Reaching this growing demographic involves more than translating brochures into Spanish
The mortgage industry is complex and can be an alphabet soup of acronyms and financial jargon. It can be hard to convey these ideas in a simple and understandable way.
It’s an added challenge when trying to reach an increasingly diverse U.S. population. But it’s important. Hispanic and non-Hispanic blacks, Asians and other minorities are expected to make up the majority of household growth between 2015 and 2025, according to one study.
These trends will have a long-lasting impact on the mortgage industry. Those companies that are able to capture market share will win.
Many assume the key to marketing to the Latino market — the fastest growing first-time homebuyer segment — is to translate brochures, websites or other material into Spanish. Though the effort is a noble one, it’s often very ineffective and at times unnecessary. The problem is that there is still a lot of misinformation about how to reach this increasingly diverse marketplace.
Today’s Latino market isn’t like generations before. Much like advertisers wouldn’t use the same approach to the general markets as they did in the 1950s, marketing to Latinos requires a more sophisticated understanding of a dynamic group of consumers.
Here are some things to understand about the Latino market. Hispanics are young. Seventy-five million people in the United States are millennials, of which 25 percent are Hispanic. Although these Hispanic millennials are similar to their non-Hispanic counterparts in many ways, they also have a strong emotional connection to the Latino culture.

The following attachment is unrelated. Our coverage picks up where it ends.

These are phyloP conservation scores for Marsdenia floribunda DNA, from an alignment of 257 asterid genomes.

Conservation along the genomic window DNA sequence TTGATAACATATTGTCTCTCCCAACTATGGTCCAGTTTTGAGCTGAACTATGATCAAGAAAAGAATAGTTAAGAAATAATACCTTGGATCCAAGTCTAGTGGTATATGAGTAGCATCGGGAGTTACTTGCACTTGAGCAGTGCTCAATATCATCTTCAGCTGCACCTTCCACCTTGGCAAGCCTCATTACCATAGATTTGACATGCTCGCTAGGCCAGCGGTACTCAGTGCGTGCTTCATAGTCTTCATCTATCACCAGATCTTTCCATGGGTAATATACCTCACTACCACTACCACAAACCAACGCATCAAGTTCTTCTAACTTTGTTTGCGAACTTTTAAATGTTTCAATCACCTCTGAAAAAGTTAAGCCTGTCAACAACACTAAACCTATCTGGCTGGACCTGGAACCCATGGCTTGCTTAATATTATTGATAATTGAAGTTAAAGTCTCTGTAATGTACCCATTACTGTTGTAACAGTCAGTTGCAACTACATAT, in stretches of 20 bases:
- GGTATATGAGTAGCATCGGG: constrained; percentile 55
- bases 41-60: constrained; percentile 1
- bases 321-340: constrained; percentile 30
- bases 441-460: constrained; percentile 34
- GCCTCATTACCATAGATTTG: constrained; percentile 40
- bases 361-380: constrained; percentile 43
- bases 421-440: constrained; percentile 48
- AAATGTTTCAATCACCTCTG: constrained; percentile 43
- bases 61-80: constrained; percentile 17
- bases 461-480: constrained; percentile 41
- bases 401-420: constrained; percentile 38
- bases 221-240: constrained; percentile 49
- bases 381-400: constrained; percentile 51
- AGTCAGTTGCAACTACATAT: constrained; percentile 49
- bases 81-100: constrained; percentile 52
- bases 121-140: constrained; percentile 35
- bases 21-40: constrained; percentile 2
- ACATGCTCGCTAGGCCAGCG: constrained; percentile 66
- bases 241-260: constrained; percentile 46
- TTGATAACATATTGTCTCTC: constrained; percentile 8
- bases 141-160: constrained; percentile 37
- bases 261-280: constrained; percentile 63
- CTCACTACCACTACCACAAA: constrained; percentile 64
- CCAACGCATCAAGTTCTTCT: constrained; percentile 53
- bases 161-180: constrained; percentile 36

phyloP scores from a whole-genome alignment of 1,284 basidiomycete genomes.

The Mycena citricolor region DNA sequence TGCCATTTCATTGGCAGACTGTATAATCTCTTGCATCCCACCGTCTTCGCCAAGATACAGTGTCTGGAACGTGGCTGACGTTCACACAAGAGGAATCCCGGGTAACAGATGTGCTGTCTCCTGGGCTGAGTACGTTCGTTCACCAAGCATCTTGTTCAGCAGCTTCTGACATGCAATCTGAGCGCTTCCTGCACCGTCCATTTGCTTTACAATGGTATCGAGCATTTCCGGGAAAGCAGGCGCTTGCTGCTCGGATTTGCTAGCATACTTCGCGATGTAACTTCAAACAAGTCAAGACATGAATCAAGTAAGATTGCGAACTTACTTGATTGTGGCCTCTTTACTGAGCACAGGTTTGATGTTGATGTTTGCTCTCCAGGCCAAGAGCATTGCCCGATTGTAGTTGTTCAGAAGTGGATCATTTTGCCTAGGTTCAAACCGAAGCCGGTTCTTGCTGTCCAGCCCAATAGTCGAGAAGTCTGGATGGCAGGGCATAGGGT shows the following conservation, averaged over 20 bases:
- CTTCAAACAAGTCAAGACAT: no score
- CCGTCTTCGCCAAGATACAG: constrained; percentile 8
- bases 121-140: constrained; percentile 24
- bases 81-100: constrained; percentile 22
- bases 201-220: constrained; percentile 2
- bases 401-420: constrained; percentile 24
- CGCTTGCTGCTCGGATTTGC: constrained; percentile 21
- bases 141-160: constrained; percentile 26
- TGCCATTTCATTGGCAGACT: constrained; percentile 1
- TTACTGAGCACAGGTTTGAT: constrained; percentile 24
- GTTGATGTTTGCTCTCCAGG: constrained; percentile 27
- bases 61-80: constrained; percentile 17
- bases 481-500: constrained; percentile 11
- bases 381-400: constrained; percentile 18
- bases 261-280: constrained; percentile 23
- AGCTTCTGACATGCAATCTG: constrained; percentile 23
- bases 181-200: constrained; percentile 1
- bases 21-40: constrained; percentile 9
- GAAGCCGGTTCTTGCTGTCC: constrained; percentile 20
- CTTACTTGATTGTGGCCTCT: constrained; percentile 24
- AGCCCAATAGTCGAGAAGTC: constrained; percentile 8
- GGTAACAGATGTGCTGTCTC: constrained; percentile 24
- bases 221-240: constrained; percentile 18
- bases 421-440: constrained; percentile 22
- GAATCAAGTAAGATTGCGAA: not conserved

Hispanic millennials, for example, tend to pay more attention to commercials and other advertising when those messages hit on the concepts of self-employment, having children at younger age and family-centric themes.
Hispanics are not all Mexican. While most of the U.S. Hispanic population is of Mexican origin, more than a third of U.S. Hispanics are not Mexican. Historically, the non-Mexican U.S. population has been attributed to individuals of Puerto Rican (U.S. citizens) or Cuban heritage. The truth is that significant growth in the U.S. Hispanic population has come from South and Central America over the last several years.
Hispanics are not poor. Although the industry may associate lending to minorities as equivalent to low- and moderate-income lending, U.S. Hispanic household-income growth has been on the rise for the past decade.
In fact, 7 million U.S. Hispanics have annual incomes of over $100,000 and represent one of the fastest-growing income segments. Companies like Lincoln Motors have turned to specialized Latino marketing agencies to help bolster their general advertising campaign in order to compete with popular German brands like Mercedes-Benz and BMW. This is a testament to the power of the U.S. Latino luxury market.